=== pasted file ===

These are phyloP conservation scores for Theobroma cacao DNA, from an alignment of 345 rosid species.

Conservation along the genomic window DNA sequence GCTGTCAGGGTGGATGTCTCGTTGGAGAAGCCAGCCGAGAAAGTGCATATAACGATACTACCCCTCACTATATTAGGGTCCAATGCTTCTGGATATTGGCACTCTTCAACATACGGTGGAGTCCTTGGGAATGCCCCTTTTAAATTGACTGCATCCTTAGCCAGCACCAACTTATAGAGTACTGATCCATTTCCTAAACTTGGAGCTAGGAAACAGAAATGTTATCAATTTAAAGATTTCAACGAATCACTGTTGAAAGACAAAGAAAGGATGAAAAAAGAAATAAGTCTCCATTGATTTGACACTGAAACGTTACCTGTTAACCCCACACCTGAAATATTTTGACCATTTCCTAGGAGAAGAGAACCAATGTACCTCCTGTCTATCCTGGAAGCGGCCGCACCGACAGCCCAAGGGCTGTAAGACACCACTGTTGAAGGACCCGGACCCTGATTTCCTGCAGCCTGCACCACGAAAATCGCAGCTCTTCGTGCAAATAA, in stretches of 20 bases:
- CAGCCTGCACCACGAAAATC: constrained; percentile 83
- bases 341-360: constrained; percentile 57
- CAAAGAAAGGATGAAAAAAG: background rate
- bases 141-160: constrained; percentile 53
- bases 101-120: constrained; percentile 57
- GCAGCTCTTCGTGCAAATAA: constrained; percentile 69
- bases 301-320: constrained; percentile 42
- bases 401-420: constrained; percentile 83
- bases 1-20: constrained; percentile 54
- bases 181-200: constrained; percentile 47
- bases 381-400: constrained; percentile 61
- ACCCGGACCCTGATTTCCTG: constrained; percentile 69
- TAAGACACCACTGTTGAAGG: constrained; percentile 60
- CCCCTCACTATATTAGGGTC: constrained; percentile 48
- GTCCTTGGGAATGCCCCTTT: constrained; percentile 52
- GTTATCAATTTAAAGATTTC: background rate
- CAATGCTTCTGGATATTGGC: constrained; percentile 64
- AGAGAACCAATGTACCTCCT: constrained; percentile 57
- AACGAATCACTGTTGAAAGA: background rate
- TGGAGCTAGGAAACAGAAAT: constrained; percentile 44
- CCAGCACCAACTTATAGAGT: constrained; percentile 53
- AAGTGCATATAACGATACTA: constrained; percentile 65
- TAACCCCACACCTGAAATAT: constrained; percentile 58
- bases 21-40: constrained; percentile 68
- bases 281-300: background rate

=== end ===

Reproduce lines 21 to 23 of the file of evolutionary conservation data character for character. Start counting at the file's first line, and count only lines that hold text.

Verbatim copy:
- AACGAATCACTGTTGAAAGA: background rate
- TGGAGCTAGGAAACAGAAAT: constrained; percentile 44
- CCAGCACCAACTTATAGAGT: constrained; percentile 53